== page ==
I’ve hinted at the componentWillMount lifecycle method as a great place to load data, so let’s try that!

class App extends Component {
  constructor(props) {
    super(props);
    this.state = {};
  }

I’m starting with the constructor method. The only reason why I do that is to initialize the state to an empty object. If I didn’t, the state would initially be undefined . And while it’s not a deal-breaker, I would have to add more tests so that the app doesn’t break before there’s anything actually useful in the state.

componentWillMount() {
    csv('./src/data/birthdeathrates.csv', (error, data) => {
      if (error) {
        this.setState({loadError: true});
      }
      this.setState({
        data: data.map(d => ({...d, x: Number(d.birth), y: Number(d.death)}))
      });
    })
  }

ComponentWillMount: there we go.

we are using the same data file as before. Here, I’ve hardcoded it in a string, but that address could totally come from a property passed to App.

Also, note I’m using csv from d3. That used to be d3.csv, but not anymore because I’m importing just csv from d3, or more precisely from its sublibrary ‘d3-request’. One of the big changes of d3 v4, also recently released, is that its code is available as smaller chunks. There are other ways to load a csv file, but d3’s csv method is super convenient and it’s also a great way to show how to cherrypick one useful part of a large library.

So, we are loading this file. What’s next? If loading the file raises an error, I am going to signal it via the state (setState({loadError: true});). Else, I am going to pass the content of the file to the state.

Not just the raw contents: I am going to slightly transform it. Inside the csv method, data is an array of objects corresponding to the columns of my file. There are three columns: country, birth and deaths. I have therefore arrays with three properties, and their values is what is being read by csv from the file, as strings.

The map statement turns that object into: a copy of all these properties (that’s what {…d does), plus x and y properties which simply convert the birth and deaths properties of each object to numbers (ie “36.4” to 36.4).

So, whether this file succeeds or fails to load, I’m going to change the state of the component.

What values can the state take?

When the component is first created, state is empty.

Then, componentWillMount attempts to load the file. State is still empty. During that very short time, render will fire (more on that soon).

Then, the file will either load or not. If it loads, state will now hold a data property, and since state changes, the component will re-render. If it doesn’t load, state will have a loadError property and the component will also re-render.

Which takes us to the rendering of the component. You’ll see that these 3 situations are taken care of.

render() {
    if (this.state.loadError) {
      return <div>couldn't load file</div>;
    }
    if (!this.state.data) {
      return <div />;
    }
    return <div style={{
      background: '#fff',
      borderRadius: '3px',
      boxShadow: '0 1 2 0 rgba(0,0,0,0.1)',
      margin: 12,
      padding: 24,
      width: '350px'
    }}>
      <h1>Birth and death rates of selected countries</h1>
      <h2>per 1,000 inhabitants</h2>
      <Scatterplot data={this.state.data}/>
    </div>;
  }

if (this.state.loadError) – that’s the situation where the data didn’t load. That’s also why I did initiate state to an empty object, because if this.state was undefined, this syntax would cause an error. (this.state && this.state.error) would be ok, but I might as well just initialize the state.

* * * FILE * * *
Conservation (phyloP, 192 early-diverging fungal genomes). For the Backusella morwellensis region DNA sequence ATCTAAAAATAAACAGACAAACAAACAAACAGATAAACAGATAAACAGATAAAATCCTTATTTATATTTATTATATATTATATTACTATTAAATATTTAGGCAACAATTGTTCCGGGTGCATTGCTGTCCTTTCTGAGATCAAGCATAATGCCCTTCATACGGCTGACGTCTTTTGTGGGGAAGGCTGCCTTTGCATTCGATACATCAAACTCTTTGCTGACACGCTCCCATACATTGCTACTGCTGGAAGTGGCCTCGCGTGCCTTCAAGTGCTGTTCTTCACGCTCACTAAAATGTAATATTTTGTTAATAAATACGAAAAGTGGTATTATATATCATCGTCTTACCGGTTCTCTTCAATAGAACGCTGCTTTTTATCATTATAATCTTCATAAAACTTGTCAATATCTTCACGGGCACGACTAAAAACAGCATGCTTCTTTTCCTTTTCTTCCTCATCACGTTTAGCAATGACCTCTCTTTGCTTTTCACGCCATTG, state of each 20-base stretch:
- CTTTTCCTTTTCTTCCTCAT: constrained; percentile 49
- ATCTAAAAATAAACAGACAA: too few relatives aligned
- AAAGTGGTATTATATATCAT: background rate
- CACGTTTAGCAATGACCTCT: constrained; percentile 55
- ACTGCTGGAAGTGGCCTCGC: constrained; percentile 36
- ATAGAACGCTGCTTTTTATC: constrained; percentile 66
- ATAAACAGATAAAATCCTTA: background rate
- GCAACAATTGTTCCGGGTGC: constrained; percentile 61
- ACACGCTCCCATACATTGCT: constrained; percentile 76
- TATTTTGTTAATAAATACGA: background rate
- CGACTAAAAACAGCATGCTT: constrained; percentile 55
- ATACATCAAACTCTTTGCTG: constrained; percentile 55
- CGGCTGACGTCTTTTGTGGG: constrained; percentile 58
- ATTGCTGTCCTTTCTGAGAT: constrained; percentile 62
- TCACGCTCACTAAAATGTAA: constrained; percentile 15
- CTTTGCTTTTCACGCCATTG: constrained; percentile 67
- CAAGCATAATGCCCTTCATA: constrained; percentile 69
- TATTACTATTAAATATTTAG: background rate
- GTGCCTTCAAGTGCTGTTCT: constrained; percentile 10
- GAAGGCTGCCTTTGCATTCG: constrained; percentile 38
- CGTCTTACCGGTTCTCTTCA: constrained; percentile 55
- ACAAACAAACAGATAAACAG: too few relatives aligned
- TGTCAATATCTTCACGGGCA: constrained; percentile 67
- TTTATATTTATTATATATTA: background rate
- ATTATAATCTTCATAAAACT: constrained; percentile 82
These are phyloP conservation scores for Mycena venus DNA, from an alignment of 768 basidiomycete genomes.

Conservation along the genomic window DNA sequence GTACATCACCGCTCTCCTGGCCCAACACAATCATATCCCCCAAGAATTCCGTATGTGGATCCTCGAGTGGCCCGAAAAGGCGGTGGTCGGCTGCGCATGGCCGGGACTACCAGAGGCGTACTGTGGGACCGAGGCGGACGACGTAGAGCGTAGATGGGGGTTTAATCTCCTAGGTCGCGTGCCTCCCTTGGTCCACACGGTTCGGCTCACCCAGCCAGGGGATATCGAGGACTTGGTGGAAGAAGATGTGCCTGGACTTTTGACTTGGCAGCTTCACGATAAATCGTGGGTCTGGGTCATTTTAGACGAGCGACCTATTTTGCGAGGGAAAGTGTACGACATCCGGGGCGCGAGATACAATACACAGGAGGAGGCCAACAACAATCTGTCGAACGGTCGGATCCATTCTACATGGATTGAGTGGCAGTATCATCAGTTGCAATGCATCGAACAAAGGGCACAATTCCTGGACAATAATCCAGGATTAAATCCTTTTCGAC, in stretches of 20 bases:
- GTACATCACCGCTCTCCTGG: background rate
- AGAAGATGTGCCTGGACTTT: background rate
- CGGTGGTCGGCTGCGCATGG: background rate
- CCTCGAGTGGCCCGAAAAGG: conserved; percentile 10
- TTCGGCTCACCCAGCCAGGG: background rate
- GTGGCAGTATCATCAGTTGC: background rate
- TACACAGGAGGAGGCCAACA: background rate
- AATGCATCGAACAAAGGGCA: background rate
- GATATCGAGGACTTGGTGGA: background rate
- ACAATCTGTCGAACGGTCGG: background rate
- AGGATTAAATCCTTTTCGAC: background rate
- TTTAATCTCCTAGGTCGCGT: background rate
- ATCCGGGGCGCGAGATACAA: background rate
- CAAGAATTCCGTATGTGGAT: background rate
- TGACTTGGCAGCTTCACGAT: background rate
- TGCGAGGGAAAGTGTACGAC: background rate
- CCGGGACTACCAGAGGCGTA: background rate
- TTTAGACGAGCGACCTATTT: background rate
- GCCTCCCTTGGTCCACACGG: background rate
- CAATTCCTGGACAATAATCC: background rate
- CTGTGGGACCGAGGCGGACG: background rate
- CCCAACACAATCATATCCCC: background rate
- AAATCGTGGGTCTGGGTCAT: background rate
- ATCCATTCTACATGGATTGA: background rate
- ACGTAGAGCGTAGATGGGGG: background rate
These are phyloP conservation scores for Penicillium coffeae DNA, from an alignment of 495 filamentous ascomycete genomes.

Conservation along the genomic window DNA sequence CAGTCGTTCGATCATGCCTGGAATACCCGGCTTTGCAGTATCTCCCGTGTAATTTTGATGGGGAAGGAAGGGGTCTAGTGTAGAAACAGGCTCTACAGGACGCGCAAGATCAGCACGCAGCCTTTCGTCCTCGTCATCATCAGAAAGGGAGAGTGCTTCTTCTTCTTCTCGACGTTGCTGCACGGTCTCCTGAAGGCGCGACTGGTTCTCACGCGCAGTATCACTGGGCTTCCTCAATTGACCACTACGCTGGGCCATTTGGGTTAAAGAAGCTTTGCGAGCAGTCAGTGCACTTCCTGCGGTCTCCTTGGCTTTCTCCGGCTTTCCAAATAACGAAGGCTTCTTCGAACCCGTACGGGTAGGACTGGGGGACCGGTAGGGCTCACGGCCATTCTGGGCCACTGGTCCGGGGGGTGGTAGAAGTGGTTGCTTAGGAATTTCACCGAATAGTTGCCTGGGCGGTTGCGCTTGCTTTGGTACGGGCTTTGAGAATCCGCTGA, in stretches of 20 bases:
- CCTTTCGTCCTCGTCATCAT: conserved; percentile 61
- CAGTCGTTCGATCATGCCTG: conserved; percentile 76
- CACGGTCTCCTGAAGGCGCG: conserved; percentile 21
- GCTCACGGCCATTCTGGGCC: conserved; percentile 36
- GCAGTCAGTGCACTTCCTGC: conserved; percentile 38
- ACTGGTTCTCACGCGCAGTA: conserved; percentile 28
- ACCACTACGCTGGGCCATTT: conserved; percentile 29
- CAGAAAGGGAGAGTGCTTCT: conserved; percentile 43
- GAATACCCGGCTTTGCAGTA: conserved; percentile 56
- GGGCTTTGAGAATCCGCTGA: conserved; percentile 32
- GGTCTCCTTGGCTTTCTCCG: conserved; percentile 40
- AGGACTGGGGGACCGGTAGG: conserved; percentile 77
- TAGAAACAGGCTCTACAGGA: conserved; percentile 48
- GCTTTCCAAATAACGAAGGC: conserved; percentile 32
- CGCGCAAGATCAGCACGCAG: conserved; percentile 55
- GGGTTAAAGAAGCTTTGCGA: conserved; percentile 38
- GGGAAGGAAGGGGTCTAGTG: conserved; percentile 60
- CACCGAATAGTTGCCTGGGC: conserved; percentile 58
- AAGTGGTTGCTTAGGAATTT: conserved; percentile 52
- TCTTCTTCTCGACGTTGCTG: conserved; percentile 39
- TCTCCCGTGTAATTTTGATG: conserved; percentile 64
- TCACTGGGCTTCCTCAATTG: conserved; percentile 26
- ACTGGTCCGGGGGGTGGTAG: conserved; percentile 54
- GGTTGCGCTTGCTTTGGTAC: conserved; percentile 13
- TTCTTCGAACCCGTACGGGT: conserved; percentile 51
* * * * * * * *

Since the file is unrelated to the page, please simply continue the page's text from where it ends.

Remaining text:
if (!this.state.data) takes care of the situation where the data didn’t load yet. We also know that there hasn’t been an error yet, else the first condition would have been triggered. In a professional setting, that’s where you’d put a progress bar or a spinner. Loading a 70 line csv isn’t going to take long though, so that would be over the top, which is why there’s just an empty div.

Finally, if neither of these conditions are met, we are going to render a card with a Scatterplot element inside. We’re going to render a little more than just the Scatterplot element – we’re styling the div on which it will stand and adding some titling.

The Scatterplot component: introducing react-vis

React-vis is the charting library we use at Uber.

The main idea is that we can create charts by composing elements, just like a web page:

<XYPlot
  width={300}
  height={300}>
  <HorizontalGridLines />
  <LineSeries
    data={[
      {x: 1, y: 10},
      {x: 2, y: 5},
      {x: 3, y: 15}
    ]}/>
  <XAxis />
  <YAxis />
</XYPlot>

… creates a very simple line chart with horizontal gridlines and axes. Don’t want the gridline? remove the part. Want vertical gridlines too? Just add underneath.

Do you need another line chart? You can add another LineSeries element. Or a VerticalBarSeries. Or a RadialChart (pie or donut charts). And so on and so forth.

React-vis handles all the nitty gritty of making charts, so we don’t have to.

Let’s dive into Scatterplot.

import React, {Component} from 'react';
import {
  Hint,
  HorizontalGridLines,
  MarkSeries,
  VerticalGridLines,
  XAxis,
  XYPlot,
  YAxis
} from 'react-vis';

scatterplot.js starts by familiar import statements. We only import what we need from ‘react-vis’.

import HintContent from './hint-content.js';

Then, we import HintContent – hint-content.js uses a default export, so no need for curly braces. By the way, that .js extension is not mandatory in the file name.

export default class Scatterplot extends Component {
  constructor(props) {
    super(props);
    this.state = {
      value: null
    };
    this._rememberValue = this._rememberValue.bind(this);
    this._forgetValue = this._forgetValue.bind(this);
  }

  _rememberValue(value) {
    this.setState({value});
  }

  _forgetValue() {
    this.setState({
      value: null
    });
  }

We could have made Scatterplot a pure functional component… if we had passed callback functions for handling mouseover. Those functions could have changed the state of the App component, which would re-render its children – Scatterplot. Since no component outside of Scatterplot is interested in knowing where the mouse is, that component can have its own state.